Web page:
Many headphone amplifiers have an output impedance in the range of 0.5 - 50 Ohms. The 1996 IEC 61938 standard recommended an output impedance of 120 Ohms, but in practice this is rarely used and not recommended with modern headphones. High output impedance can result in frequency response fluctuations, due to varying load impedance at different frequencies. In 2008 Stereophile Magazine published an article that showed that a 120-Ohm output impedance could cause a 5-dB error in frequency response with certain types of headphones. However, the author of the article also states: ″The ramifications for subjective assessment of headphones are more troublesome because it is usually unclear what assumptions the manufacturer has made regarding source impedance. ″ [1]

More importantly, low output impedance can reduce distortion by improving the control that the source has over the transducer. This is often expressed as damping factor, with higher damping factors greatly reducing distortion.[2] One company shows a 45 dB improvement in THD+N at 30 Hz for their low-impedance amplifier compared to a 30-ohm amplifier.[3] For example, a 32 Ω headphone driven by a headphone amp with a <1 Ω output impedance would have a damping factor of >32, whereas the same headphone driven with an iPod Touch (7 Ω output impedance) [4] would have a damping factor of just 4.6. If the 120 ohms recommendation is applied, the damping factor would be an unacceptably low 0.26 and consequently distortion would be significantly higher.
"
commsysman's Avatar commsysman 08:48 AM 03-15-2014
Your big problem with headphones is getting a good impedance match between the headphones and the amplifier, especially if the headphones are less than 50 ohms.
A9X-308's Avatar A9X-308 11:28 AM 03-15-2014
Quote:
Originally Posted by commsysman View Post

Your big problem with headphones is getting a good impedance match between the headphones and the amplifier, especially if the headphones are less than 50 ohms.
Impedance match? You simply drive them, same as with speakers, with the lowest source impedance possible. It's not even remotely difficult.
MBentz's Avatar MBentz 10:27 PM 03-15-2014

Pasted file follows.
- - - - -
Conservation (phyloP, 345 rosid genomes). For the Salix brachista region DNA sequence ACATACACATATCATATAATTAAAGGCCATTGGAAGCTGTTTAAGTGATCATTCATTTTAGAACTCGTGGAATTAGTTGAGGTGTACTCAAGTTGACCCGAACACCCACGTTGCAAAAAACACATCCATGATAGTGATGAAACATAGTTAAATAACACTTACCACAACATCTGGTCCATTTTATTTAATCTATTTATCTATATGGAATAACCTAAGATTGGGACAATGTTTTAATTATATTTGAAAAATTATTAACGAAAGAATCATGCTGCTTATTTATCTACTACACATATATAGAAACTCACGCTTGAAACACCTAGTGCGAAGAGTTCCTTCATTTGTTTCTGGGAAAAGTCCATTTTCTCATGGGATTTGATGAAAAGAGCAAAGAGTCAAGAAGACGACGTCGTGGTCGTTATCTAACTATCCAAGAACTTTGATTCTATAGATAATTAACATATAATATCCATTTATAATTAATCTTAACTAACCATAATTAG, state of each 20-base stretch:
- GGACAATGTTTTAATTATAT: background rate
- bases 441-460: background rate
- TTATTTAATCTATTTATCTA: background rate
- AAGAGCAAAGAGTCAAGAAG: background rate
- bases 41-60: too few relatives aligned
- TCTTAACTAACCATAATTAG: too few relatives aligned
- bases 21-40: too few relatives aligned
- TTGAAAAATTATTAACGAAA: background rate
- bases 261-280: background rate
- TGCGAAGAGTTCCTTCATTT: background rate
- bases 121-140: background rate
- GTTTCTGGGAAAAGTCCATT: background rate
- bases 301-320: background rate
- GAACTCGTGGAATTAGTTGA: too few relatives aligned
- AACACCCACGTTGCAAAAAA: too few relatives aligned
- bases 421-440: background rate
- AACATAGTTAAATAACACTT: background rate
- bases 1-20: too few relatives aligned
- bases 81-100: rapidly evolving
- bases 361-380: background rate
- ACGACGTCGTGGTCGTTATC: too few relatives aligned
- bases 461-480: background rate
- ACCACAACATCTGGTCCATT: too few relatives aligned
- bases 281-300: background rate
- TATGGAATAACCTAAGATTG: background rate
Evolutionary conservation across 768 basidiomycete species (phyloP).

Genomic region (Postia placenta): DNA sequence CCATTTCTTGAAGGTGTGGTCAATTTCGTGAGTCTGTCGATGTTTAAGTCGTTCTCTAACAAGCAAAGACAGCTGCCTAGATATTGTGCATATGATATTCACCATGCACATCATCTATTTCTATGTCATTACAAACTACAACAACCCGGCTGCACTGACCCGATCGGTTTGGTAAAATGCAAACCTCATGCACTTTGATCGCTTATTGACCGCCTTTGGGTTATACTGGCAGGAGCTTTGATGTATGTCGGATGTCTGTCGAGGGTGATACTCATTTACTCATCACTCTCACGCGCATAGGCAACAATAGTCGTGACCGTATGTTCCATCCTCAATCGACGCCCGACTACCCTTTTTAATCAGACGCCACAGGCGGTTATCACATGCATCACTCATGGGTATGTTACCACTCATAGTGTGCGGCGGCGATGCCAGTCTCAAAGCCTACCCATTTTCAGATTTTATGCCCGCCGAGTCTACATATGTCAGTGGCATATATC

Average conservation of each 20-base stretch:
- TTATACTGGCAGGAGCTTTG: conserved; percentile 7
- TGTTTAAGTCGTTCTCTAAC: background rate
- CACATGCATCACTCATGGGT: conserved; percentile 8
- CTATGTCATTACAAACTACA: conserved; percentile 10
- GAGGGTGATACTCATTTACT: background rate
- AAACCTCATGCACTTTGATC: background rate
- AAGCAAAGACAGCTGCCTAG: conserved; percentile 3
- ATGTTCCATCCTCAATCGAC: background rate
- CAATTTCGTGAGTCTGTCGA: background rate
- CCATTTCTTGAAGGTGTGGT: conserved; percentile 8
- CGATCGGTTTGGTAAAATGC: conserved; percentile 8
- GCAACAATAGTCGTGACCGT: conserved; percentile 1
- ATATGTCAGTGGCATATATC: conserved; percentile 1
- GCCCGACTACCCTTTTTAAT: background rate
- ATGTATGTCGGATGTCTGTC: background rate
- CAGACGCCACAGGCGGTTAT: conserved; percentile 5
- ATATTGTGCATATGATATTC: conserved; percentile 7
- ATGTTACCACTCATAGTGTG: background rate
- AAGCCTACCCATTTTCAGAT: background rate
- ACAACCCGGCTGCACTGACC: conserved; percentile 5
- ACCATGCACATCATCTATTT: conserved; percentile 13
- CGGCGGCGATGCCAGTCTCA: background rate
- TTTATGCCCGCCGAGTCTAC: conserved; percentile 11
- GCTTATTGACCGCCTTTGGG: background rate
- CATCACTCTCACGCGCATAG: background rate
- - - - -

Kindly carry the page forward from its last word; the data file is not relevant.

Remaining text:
I've seen these kinds of measurements firsthand and it's not just marketing fluff. The headphone load always affects the amplifier performance.

I would have liked to see more information regarding the gain structure....those competitor THD+N plots are dominated by noise, which tells me something is weird in the setup.
arnyk's Avatar arnyk 06:30 AM 03-17-2014
Quote:
Originally Posted by A9X-308 View Post

Quote:
Originally Posted by commsysman View Post

Your big problem with headphones is getting a good impedance match between the headphones and the amplifier, especially if the headphones are less than 50 ohms.
Impedance match? You simply drive them, same as with speakers, with the lowest source impedance possible. It's not even remotely difficult.

+1

The above comment, including the fact that its not difficult but not that common to provide a very low impedance source for a headphone jack, is reinforced by the fact that inexpensive headphone amps such as the ones in the Sansa Clip and Fuze (about $40) and the Fiio E5 (about $20) meet this criteria. Their source impedance have been tested and found to be less than 1 ohm over the audio band.

One can always increase the source impedance of a headphone amp with a simple pair of series resistors, but decreasing it is tough. The Sansa Clip and Fuse have 6 band octave equalizers built in which accomplish the possible positive results of any attempt at impedance matching, and are far more flexible. convenient and powerful.